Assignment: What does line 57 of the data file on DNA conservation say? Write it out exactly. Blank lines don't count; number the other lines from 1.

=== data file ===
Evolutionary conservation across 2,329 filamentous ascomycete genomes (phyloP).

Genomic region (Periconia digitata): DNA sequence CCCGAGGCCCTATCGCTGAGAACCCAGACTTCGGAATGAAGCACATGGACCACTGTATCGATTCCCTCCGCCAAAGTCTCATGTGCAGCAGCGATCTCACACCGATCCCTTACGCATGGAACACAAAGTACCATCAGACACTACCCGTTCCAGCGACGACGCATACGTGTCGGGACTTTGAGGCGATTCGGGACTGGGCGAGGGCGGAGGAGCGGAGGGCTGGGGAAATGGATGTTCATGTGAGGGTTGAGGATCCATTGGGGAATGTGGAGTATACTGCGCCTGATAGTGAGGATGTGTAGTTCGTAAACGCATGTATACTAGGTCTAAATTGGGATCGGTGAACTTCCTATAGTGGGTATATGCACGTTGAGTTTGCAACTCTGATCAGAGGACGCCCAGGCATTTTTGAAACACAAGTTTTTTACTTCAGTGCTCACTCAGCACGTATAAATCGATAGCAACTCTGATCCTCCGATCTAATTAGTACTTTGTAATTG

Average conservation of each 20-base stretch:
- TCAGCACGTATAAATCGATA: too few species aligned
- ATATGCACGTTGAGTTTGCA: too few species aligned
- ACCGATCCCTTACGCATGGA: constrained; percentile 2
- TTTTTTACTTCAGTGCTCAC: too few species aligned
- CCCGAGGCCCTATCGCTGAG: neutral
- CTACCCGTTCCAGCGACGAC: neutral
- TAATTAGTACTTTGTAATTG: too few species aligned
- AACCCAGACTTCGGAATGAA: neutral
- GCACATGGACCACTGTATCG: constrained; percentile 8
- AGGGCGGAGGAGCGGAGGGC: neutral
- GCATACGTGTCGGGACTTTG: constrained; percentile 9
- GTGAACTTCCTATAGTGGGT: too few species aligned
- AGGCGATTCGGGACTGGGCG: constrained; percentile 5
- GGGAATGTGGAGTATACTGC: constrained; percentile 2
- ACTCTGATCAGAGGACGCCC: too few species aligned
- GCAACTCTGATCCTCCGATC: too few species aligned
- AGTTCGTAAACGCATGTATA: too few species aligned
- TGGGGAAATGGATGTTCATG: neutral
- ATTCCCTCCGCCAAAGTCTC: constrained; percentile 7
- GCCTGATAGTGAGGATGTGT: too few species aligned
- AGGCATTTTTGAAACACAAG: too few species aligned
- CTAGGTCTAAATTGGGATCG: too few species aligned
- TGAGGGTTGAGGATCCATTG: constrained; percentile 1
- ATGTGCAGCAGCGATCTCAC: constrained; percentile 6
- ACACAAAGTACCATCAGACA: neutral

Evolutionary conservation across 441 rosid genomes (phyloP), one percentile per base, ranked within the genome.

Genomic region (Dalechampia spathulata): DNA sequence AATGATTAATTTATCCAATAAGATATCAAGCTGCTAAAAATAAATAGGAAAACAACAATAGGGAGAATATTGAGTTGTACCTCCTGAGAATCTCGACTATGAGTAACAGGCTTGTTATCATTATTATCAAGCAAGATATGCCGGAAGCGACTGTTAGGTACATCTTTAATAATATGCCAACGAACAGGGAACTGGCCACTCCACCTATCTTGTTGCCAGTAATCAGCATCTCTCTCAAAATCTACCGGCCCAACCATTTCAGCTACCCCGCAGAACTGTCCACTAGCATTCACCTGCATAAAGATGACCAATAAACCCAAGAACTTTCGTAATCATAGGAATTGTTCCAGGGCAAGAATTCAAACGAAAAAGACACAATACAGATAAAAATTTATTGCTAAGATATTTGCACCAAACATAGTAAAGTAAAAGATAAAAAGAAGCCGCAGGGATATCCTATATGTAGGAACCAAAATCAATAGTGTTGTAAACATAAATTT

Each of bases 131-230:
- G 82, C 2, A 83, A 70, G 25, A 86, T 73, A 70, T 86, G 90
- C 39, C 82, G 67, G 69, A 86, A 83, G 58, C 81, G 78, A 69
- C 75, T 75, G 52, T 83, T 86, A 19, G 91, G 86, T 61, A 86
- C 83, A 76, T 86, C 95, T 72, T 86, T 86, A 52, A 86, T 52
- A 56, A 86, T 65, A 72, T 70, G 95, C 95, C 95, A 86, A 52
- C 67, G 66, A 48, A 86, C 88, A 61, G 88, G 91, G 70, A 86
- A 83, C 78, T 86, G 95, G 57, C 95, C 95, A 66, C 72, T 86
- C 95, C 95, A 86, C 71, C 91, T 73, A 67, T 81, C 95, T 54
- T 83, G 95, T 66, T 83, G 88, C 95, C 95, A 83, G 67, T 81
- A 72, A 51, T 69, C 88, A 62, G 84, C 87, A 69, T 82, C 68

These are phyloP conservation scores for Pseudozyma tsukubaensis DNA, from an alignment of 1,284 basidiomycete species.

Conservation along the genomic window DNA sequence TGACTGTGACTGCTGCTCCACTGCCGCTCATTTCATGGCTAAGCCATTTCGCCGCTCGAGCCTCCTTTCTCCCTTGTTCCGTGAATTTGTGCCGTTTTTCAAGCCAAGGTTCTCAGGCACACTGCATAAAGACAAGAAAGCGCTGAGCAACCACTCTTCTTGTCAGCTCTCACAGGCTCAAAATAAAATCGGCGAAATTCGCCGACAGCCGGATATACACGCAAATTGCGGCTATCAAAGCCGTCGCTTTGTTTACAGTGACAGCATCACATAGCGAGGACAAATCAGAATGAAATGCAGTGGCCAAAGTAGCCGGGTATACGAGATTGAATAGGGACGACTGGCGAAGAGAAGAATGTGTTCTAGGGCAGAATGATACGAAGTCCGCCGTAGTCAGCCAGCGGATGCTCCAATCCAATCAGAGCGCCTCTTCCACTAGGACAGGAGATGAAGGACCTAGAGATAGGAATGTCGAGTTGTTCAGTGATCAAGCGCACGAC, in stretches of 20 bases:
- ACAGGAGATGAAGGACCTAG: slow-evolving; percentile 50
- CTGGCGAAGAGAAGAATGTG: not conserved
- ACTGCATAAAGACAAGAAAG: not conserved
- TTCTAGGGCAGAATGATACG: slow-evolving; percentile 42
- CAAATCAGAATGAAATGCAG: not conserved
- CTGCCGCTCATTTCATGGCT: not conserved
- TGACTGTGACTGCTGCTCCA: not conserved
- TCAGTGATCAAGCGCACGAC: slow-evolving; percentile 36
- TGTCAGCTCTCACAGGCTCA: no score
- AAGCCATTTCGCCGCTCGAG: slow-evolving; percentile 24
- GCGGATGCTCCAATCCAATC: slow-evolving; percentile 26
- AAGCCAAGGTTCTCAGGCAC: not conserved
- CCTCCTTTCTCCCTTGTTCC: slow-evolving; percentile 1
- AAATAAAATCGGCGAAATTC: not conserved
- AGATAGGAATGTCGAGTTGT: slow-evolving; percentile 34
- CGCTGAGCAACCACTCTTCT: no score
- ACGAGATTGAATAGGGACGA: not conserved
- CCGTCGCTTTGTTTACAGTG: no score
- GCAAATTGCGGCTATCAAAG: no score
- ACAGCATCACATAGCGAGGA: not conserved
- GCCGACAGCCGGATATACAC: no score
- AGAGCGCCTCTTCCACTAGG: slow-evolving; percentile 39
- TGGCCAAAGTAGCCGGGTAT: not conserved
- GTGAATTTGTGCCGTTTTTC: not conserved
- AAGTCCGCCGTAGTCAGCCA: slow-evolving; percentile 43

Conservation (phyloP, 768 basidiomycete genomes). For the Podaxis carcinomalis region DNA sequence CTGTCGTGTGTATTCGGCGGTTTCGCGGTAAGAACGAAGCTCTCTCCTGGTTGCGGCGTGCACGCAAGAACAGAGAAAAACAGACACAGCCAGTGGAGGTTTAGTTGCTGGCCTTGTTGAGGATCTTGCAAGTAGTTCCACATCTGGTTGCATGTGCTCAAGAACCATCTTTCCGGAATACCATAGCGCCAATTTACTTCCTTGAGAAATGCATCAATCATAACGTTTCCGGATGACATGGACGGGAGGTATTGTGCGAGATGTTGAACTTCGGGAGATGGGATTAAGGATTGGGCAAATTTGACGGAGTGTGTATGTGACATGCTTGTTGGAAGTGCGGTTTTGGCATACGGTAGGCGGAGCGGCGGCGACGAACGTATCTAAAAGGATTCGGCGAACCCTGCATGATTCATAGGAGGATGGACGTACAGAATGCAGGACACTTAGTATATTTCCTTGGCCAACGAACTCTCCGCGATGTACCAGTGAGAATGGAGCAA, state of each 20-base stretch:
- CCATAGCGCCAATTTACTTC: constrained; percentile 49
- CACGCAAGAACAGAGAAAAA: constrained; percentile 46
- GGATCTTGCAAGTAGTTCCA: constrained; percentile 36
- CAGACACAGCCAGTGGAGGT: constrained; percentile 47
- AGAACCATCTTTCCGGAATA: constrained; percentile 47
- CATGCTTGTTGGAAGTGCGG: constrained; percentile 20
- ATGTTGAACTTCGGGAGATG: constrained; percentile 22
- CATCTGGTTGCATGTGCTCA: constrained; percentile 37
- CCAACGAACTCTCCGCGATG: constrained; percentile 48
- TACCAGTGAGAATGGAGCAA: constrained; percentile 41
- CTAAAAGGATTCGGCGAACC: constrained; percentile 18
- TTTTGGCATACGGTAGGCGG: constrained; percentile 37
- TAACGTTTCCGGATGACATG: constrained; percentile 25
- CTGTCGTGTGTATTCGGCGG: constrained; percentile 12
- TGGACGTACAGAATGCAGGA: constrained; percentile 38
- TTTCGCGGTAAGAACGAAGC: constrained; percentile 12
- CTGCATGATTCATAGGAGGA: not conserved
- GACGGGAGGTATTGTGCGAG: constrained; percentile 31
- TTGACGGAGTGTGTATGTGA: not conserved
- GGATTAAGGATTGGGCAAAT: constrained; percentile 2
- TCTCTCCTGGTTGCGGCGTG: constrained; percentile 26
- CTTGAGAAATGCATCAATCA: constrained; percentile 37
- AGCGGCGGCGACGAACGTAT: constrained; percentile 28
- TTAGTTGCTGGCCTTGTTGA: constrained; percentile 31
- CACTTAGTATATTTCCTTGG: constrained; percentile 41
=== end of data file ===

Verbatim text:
- AAATAAAATCGGCGAAATTC: not conserved